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The last game day of the Western Hockey League regular season started early for Riley Heidt.

Around 8 a.m. on March 23, he headed into the Prince George Cougars rink, a second home over the past three years. In the locker room, he posed for photos to commemorate signing a three-year, $2,850,000 entry-level contract with the Minnesota Wild.

But he still had work to do for the British Columbia-based Cougars — and he still might. That night, two days shy of turning 19, Heidt bagged his first hat trick of the season in Prince George's 5-2 win over the Kamloops Blazers.

"That was a night I'll never forget," Heidt said. "It shows all the hard work, and that's the first step for me."

That "first step" is toward Heidt's goal of making his NHL debut for the Wild. His contract with Minnesota shows the Wild are hoping the 5-11, 183-pound center will one day put up NHL numbers like he has in the WHL.

"A lot of guys get the puck and go into the offensive zone and they actually have to slow down to make a play. Riley does not have to do that," Wild director of player development Brad Bombardir said. "He sees the ice really well while continuing to play at high speed."

The No. 64 pick in the 2023 draft was third overall in points this WHL season (117), scoring 37 goals and recording 80 assists in 66 games, up from 97 points the season before.

"He comes to camp and we always tell all these guys, don't let us send you home," Bombardir said, noting Heidt's competitiveness — the "chip on his shoulder," especially after not being named to Canada's World Juniors roster last winter — could translate to the next level.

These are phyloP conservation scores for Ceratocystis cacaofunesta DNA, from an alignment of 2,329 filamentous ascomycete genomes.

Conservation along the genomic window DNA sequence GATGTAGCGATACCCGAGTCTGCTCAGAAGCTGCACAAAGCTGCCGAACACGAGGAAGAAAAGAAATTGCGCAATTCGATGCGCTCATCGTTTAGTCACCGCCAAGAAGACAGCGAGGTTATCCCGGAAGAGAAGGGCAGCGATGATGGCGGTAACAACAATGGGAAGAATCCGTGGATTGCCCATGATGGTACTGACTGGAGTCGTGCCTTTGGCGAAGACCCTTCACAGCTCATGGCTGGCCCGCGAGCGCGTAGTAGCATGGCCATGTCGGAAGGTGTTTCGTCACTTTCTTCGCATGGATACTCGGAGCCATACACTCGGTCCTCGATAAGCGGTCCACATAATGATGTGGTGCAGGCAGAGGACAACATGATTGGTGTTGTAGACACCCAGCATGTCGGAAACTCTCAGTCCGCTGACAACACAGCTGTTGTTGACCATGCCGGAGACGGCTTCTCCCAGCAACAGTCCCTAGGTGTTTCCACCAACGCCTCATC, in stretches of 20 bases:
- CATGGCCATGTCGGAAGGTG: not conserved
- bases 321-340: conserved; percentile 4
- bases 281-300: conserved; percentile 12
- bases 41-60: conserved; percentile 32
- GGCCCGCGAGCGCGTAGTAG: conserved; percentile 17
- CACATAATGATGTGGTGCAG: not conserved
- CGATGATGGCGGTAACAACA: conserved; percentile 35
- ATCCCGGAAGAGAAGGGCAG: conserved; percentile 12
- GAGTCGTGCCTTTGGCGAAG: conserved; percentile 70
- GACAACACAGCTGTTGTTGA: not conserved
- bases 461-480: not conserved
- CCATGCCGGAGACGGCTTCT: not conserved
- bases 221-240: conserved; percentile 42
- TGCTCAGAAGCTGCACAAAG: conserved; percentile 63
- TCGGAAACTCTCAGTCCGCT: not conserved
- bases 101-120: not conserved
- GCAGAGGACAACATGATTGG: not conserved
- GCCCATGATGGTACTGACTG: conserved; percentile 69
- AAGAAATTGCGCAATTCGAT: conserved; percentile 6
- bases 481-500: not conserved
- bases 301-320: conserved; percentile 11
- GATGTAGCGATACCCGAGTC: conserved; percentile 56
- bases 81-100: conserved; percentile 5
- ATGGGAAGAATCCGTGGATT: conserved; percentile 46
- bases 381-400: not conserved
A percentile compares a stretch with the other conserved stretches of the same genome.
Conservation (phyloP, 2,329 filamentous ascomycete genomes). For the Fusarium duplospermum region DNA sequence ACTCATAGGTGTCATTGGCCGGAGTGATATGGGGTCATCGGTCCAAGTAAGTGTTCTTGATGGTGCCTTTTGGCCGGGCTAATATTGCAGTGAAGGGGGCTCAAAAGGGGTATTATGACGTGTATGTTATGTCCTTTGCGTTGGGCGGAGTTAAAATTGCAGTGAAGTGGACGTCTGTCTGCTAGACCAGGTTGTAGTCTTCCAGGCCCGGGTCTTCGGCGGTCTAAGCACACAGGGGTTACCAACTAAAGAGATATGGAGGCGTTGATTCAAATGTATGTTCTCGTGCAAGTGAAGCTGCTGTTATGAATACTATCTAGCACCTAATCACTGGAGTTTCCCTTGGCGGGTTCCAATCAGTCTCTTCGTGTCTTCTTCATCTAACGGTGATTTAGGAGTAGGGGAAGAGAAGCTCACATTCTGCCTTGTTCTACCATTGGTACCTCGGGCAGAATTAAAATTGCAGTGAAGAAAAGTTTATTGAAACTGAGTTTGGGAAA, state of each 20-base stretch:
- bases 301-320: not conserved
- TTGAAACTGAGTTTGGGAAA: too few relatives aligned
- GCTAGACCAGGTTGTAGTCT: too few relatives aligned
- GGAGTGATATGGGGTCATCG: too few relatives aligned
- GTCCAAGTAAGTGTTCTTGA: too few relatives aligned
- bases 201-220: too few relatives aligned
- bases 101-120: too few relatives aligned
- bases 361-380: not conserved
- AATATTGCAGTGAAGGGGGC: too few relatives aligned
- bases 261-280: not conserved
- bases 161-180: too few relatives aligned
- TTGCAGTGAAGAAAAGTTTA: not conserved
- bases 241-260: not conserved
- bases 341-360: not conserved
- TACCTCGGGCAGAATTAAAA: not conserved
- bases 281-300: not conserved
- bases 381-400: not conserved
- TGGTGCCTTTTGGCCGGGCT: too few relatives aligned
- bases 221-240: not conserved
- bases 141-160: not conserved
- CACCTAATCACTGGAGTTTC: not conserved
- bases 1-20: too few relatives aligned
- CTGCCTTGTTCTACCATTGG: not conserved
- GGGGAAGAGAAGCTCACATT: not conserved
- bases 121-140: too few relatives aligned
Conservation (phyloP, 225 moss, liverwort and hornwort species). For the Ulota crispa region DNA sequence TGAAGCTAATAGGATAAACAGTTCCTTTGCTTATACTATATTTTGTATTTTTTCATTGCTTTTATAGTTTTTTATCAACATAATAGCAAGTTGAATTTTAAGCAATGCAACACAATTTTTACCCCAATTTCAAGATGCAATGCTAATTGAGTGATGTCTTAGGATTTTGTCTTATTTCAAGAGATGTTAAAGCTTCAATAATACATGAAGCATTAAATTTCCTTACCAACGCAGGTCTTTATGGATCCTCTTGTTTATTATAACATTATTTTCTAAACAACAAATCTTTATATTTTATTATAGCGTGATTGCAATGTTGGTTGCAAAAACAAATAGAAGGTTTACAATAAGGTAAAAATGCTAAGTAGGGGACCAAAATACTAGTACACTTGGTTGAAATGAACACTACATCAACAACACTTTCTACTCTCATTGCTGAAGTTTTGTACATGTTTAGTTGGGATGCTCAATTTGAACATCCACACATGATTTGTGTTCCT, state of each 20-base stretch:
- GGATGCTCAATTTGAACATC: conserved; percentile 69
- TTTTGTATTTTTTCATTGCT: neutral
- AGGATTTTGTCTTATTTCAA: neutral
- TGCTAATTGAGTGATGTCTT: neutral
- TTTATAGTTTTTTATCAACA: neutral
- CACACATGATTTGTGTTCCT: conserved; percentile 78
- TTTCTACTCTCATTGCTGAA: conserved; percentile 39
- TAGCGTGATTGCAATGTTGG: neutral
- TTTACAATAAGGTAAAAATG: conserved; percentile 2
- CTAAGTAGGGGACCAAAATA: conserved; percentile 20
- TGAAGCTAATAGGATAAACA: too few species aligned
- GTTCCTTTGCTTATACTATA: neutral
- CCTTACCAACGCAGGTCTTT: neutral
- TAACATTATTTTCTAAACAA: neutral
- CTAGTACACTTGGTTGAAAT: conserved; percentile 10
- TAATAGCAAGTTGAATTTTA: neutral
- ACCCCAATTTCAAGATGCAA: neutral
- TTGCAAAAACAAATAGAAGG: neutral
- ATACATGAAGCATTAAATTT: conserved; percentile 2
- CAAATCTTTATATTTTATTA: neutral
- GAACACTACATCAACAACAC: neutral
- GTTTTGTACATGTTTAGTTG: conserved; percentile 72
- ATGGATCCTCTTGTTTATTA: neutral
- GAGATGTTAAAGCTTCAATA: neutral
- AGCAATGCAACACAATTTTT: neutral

Because he is not yet 20, Heidt has two options for next season: make the Wild roster, or return to the WHL. Minnesota cannot activate him and send him to the AHL affiliate in Iowa until he ages out of juniors next season.

The Saskatoon, Sask. native comes from a hockey family that would play on a rink built by his dad in their backyard, competing with his older brother and sister, who both played in college. Prince George picked Heidt second in the 2020 WHL draft. When he became the Cougars' all-time points leader in February, the team surprised him in the locker room with a tribute video featuring his family and friends.

After skating at the Wild's development and training camps last year, Heidt got a better sense of what it would take to make the leap from WHL to the pros — "a completely different ballgame," he called it. This season, he wanted to complement his offensive numbers with defensive improvements and took pride in being on the ice for the Cougars' penalty kill.

"I like to bring speed with my hands and trying to create plays," Heidt said. "I love setting up my teammates and I believe I'm a really good shot as well. But I think my thinking process is probably my biggest strength."

If Heidt does head back to the WHL, it might be something the Cougars are excited for, but their opponents? Less so.

"The numbers he put up is crazy," said Ryder Ritchie, the Wild's 2024 second-round pick who played against Heidt in the WHL. "So skilled, so offensively gifted, so smart, so definitely someone who you want to play with."